The $85 billion chunk that will likely be extracted from the US federal budget, and therefore the US economy, during the process of sequestration-- slated to begin on March 1--will be a blow to US commercial real estate.
Because the federal government is omnipresent--as an office tenant, as a builder of roads, bridges, military facilities, prisons and even offices--the revenue that the federal government contributes to the commercial real estate economy will be missed. Construction contractors and office leasing brokers are among the ones most likely to be affected.
Government Properties Income Trust, Corporate Office Properties Trust, Piedmont Office Realty Trust, First Potomac Realty Trust, Brandywine Realty Trust and Vornado Realty Trust--all REITs with heavy exposure to Washington, D.C.--ended the day in negative territory on Monday, reported SNL Data Dispatch, an online newsletter put out by SNL Financial LC, referring to stock market trading.
REIT analyst John Guinee with Stifel Nicolaus told the SNL Financial newsletter that the sequestration would damage office fundamentals in Washington, D.C. REITS, such as First Potomac and Vornado, that own a lot of "commodity product," will cut rents to lure tenants, he said.
According to a February 7, 2013 report by the Associated General Contractors of America, "...the sequestration process would reduce many federal construction investment accounts in FY 2013 with the exception of the Highway Trust Fund, Airport Improvement Program, Department of Veterans Affairs accounts, and General Service Administration accounts. By AGC's estimates, the cuts to federal construction accounts could exceed $4 billion."
Sequestration will affect a broad range of construction projects, including drinking water and wastewater facilities, military housing, and affordable housing. Affordable housing will be affected because of cuts to the Department of Housing and Urban Development.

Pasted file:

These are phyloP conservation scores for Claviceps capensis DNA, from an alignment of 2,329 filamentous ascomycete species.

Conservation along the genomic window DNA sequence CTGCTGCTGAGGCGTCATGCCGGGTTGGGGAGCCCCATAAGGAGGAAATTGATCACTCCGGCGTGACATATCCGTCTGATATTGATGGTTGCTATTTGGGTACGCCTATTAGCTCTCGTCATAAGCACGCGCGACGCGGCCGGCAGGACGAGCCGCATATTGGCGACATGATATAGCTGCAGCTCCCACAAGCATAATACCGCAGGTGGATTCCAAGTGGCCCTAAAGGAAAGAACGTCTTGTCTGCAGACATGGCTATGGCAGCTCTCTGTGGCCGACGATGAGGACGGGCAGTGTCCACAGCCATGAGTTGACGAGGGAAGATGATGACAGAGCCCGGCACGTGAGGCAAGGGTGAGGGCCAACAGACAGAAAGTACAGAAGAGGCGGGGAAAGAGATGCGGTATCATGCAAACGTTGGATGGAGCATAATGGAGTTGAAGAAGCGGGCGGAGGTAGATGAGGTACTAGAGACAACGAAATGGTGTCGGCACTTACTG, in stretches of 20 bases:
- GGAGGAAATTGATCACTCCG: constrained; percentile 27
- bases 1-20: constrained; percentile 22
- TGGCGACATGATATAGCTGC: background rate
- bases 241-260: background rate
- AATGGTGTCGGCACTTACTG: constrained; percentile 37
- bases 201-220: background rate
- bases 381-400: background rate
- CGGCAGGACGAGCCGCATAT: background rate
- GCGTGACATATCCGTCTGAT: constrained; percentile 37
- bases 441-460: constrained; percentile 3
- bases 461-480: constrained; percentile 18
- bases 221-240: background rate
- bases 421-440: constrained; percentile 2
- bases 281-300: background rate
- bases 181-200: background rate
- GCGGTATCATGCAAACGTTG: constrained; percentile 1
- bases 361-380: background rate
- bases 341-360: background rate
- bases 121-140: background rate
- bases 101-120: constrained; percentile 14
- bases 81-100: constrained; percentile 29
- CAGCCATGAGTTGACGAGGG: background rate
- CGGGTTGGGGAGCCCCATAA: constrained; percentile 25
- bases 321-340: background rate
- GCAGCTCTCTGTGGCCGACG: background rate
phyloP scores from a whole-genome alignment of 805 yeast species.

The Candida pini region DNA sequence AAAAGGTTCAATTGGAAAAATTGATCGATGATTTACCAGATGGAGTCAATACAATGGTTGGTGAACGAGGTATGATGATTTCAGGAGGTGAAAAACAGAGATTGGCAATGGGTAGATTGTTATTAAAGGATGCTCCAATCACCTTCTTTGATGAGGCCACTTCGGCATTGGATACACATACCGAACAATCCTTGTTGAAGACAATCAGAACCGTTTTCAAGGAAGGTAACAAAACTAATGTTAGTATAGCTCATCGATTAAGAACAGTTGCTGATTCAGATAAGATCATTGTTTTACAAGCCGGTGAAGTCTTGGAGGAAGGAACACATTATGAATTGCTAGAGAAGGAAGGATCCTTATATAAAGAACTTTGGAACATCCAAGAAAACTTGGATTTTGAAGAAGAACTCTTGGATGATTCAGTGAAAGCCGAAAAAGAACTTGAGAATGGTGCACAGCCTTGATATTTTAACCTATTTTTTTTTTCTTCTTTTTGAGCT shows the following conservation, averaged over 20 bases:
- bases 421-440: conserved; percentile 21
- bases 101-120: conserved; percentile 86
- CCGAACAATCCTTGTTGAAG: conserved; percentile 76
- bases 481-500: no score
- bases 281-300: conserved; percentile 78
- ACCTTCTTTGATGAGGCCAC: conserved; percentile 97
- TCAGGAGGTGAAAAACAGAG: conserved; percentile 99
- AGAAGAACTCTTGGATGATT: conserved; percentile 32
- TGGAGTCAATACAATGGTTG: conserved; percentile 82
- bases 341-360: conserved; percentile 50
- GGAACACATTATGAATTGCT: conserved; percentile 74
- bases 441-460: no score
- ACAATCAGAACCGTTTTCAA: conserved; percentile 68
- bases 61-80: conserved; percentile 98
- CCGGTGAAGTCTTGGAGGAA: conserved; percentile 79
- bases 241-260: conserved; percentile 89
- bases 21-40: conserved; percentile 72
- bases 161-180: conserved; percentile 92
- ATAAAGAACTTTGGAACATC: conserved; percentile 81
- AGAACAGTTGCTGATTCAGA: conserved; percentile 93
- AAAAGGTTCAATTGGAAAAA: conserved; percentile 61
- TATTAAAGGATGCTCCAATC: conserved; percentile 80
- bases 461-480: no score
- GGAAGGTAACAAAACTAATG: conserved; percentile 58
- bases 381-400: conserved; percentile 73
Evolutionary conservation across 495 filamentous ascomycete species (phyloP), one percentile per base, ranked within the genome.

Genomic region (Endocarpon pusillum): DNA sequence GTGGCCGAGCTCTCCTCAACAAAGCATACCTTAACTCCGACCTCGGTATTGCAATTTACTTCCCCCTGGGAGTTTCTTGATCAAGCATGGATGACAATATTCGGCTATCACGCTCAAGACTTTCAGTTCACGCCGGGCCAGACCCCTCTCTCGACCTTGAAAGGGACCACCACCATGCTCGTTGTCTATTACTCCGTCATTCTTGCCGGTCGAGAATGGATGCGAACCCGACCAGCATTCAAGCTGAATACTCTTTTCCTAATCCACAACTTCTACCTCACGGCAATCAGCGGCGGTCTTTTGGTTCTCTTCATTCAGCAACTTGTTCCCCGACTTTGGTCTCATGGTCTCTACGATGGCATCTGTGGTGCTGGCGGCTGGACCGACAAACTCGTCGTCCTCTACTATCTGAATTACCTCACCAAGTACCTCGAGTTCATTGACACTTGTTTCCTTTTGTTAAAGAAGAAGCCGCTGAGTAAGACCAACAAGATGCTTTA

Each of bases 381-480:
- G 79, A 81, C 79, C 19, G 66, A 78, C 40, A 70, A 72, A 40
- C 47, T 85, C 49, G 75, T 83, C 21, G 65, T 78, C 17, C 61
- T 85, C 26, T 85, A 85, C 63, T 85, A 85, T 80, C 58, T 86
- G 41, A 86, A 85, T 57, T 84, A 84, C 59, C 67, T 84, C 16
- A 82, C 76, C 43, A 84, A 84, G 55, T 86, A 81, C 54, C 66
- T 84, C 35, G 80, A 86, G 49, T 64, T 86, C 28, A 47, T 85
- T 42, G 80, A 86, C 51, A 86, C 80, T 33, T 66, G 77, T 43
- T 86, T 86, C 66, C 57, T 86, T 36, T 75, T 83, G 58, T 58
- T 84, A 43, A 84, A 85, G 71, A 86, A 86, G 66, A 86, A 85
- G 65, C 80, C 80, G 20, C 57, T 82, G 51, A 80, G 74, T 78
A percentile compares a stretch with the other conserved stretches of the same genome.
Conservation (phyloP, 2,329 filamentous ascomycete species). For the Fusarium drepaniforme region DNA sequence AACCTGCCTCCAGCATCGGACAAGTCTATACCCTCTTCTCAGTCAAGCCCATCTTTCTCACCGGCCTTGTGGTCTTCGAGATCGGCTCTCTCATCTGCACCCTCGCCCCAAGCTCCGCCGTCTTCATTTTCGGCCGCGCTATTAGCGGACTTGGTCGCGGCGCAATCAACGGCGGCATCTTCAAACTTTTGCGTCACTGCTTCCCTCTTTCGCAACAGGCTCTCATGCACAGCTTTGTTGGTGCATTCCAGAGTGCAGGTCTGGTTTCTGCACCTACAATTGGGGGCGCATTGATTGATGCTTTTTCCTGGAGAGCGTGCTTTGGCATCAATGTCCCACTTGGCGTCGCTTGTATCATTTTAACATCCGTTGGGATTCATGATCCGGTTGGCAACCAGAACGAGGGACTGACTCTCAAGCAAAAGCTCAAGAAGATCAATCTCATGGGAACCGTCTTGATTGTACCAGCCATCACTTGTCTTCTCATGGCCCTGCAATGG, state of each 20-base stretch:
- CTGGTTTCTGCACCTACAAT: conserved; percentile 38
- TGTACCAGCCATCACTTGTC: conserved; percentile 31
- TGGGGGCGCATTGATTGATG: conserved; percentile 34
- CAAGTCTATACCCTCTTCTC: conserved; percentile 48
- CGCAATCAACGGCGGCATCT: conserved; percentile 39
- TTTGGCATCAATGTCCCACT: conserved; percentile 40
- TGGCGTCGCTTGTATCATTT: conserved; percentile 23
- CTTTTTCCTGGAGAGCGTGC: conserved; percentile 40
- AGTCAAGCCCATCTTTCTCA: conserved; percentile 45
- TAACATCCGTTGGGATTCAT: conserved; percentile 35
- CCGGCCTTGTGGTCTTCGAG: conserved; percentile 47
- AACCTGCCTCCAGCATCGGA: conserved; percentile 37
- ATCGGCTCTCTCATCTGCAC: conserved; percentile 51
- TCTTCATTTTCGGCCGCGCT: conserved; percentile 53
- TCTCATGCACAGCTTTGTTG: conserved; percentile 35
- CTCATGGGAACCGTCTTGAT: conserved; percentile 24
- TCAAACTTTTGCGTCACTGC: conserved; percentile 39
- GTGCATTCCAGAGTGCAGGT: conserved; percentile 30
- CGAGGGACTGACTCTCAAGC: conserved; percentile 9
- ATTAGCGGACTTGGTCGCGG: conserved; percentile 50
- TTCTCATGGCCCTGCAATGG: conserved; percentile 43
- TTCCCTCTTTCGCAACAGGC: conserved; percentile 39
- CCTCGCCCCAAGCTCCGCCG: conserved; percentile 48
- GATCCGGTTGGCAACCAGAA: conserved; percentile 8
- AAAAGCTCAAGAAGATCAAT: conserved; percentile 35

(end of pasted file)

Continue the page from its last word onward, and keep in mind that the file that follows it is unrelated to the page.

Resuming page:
Tom Mertz's company may be one of the casualties of sequestration. Mertz, who is senior vice president and federal division manager at Sundt Construction, Inc. in Tempe, Arizona, says that about 25% of his company's annual revenue, which is about $1 billion, comes from the US government. As a construction contractor for the federal government, he says, "the biggest challenge (with regard to sequestration) is that it will be disruptive to the business planning process."
"Every year, we propose and bid on 20 to 25 government contracts. Sequestration won't impact our current contracts, but it would make it difficult to plan our business, because it would stall our hiring and investment decisions," says Mertz.
Currently, Sundt is working on two separate projects at Marine Corps base Camp Lejeune in North Carolina, which are called BEQs (bachelor enlisted quarters). The total contract value for both projects is $80 million. In addition, the company is working on barracks for the US Army at Ft. Sill in Oklahoma, Ft. Campbell in Kentucky and Ft. Polk in Louisiana. The company, which also constructs wastewater treatment plants, roads, bridges and highways, works for municipal governments and the private sector in addition to the federal government, says Mertz.
Because Sundt is diversified, says Mertz, the hit from sequestration won't be severe. "But if it continues and things remain unresolved," that will be a different matter, he says. "A 20% to 25% cut in revenue would be a blow to our organization," says Mertz.